Hatab's work is more than an interpretative study, inspired by Neitzsche and Heidegger of the historical relationship between myth and philosophy in ancient Greece. Its conclusions go beyond the historical case study, and amount to a defence of the intelligibility of myth against an exclusively rational or objective view of the world. Hatab pleads for a pluralistic notion of truth, one which permits different forms of understanding and surrenders the supposed need for a uniform or even hierarchical conception of truth. The historical displacement of myth by philosopy in ancient Greece is the point of departure. According to Hatab, rationality and science emerged as a revolutionary overthrow of myth - but that revolution is not beyond criticism, for myth presents a meaningful expression of the world, different from, and not always commensurate with, the kind of understanding sought by philosophers. The idea that philosophy has corrected the ignorance of the past is unwarranted; furthermore philosophy continues to exhibit elements of the mythic world from which it emerged. Hatab offers a general analysis of myth and a specific analysis of Greek myth.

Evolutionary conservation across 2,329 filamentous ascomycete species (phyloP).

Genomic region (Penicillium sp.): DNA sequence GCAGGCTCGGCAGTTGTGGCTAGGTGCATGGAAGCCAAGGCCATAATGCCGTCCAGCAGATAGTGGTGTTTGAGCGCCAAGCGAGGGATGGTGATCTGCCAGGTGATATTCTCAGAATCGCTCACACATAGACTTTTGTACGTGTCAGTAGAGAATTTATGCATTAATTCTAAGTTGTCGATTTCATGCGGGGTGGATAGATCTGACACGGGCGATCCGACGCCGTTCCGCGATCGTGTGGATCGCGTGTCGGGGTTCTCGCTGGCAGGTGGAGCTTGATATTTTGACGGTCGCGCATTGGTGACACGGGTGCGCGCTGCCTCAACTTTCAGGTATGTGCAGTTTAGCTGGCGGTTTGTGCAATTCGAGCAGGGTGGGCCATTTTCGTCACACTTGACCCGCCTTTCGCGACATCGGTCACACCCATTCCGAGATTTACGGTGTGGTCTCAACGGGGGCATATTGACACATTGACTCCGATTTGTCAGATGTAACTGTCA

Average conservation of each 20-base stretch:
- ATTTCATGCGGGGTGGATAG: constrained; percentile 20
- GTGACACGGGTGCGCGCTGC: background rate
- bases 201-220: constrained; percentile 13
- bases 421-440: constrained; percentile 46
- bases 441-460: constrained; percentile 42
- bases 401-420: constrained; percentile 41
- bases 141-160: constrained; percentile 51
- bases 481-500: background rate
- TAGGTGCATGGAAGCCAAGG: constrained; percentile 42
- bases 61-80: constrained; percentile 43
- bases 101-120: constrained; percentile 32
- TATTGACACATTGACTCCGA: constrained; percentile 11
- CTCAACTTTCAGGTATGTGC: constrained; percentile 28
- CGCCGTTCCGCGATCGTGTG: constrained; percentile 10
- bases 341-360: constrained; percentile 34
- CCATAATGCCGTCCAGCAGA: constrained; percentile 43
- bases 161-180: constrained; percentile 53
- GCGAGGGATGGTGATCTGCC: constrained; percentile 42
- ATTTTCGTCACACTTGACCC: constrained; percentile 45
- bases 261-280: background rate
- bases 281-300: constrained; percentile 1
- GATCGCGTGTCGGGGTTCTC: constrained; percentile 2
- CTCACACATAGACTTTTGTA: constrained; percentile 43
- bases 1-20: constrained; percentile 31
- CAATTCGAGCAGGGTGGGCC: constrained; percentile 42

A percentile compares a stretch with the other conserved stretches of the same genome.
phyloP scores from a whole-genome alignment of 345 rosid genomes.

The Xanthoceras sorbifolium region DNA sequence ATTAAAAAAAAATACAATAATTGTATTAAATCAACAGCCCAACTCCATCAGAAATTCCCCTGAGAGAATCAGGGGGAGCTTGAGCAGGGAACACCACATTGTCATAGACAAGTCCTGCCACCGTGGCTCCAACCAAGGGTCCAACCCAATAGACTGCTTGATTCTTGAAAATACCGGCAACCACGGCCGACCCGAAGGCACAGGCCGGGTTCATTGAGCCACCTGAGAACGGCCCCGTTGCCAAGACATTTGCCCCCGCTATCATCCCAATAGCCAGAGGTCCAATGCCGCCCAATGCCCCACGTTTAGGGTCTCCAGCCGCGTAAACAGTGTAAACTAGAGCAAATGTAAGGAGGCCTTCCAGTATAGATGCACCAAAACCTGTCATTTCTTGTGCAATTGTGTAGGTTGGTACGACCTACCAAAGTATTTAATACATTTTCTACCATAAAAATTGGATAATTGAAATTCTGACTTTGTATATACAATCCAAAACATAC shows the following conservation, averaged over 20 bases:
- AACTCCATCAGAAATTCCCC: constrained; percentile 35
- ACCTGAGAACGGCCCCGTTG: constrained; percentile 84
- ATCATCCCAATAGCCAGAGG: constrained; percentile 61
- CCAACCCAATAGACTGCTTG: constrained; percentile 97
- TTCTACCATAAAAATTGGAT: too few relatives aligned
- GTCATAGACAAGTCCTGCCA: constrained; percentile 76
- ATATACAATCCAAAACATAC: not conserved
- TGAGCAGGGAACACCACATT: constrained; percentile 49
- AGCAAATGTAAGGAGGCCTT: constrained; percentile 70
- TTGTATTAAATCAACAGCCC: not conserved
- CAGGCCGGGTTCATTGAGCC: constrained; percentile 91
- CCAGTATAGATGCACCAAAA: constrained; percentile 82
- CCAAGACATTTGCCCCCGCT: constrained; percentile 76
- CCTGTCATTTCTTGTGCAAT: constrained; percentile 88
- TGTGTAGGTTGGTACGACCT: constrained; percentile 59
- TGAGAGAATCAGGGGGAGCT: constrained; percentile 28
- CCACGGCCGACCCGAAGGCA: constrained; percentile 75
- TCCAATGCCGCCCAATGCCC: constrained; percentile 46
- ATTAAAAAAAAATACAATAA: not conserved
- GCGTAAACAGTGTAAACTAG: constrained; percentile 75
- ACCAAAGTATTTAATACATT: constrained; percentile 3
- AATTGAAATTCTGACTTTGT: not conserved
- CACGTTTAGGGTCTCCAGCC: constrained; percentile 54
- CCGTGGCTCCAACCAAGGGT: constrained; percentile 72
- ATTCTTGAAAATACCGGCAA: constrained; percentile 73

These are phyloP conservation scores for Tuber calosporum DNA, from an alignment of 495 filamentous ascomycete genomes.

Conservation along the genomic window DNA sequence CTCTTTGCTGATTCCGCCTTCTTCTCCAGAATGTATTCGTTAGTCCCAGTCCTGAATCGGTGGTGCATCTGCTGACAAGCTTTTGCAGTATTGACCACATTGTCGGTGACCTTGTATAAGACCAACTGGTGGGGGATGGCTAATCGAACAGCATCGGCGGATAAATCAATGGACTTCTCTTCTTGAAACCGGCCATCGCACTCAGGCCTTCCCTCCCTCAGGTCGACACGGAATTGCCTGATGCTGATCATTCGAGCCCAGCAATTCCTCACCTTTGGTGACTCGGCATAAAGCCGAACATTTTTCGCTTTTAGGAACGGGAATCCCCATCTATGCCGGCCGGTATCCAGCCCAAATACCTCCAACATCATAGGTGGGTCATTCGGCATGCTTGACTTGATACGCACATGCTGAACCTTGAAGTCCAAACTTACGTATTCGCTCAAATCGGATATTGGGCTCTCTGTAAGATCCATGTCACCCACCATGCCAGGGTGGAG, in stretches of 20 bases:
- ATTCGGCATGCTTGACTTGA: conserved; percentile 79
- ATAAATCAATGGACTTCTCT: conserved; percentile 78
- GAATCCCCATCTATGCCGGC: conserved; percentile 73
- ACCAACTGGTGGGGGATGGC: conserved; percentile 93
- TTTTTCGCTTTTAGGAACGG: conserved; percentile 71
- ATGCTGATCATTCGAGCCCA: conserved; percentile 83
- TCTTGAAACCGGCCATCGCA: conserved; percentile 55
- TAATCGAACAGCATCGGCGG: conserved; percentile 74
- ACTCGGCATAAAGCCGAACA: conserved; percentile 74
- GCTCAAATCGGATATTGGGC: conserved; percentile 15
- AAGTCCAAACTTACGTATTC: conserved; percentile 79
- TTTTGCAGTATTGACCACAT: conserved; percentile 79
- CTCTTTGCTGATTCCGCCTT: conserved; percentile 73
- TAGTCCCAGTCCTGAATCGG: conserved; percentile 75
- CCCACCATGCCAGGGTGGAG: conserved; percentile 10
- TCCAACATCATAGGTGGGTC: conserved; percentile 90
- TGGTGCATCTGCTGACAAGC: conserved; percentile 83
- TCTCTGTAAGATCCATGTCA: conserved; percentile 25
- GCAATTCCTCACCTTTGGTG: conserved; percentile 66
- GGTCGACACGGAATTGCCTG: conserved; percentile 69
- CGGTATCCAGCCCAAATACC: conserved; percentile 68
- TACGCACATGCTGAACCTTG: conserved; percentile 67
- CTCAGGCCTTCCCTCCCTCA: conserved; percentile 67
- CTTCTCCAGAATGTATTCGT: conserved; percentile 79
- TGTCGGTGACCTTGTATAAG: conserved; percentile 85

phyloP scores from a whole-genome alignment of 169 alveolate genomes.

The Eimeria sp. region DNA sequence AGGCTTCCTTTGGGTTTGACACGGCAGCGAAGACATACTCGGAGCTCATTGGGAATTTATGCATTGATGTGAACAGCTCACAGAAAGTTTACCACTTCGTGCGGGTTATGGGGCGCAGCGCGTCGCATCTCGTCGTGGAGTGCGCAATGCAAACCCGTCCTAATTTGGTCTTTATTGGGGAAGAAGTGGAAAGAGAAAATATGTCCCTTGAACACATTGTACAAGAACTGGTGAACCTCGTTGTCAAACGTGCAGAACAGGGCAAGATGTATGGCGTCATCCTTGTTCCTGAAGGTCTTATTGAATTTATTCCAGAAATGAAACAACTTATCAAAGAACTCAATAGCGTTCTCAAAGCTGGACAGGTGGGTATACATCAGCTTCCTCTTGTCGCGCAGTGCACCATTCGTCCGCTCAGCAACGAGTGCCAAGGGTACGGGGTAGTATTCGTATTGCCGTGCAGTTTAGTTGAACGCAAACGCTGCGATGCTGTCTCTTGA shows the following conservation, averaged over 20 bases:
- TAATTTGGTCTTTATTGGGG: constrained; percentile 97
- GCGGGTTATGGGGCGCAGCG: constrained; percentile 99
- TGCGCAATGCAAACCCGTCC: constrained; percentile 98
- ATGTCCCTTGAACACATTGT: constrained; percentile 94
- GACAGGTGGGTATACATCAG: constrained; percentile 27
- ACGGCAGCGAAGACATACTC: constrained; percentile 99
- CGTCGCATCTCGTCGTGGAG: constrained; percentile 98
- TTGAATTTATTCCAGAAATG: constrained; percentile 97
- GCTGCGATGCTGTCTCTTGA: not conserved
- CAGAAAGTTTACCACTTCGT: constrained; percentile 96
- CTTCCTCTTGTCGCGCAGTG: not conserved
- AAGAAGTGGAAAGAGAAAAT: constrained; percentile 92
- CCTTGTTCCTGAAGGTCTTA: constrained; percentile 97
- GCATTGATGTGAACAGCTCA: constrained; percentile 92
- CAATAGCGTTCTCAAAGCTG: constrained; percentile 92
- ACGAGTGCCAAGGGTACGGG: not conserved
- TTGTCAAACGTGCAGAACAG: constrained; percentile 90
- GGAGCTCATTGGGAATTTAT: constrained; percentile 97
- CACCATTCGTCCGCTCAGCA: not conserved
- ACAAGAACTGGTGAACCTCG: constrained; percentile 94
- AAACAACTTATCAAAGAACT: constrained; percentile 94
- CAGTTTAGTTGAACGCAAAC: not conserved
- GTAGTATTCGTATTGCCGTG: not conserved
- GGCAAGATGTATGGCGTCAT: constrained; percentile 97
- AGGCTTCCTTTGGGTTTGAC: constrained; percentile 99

He distinguishes the different senses of truth found in mytho-poetic and rational-scientific disclosures, and presents an original treatment of Plato and Aristotle, challenging their criticisms of traditional myth.
Publisher: Open Court Publishing Co ,U.S.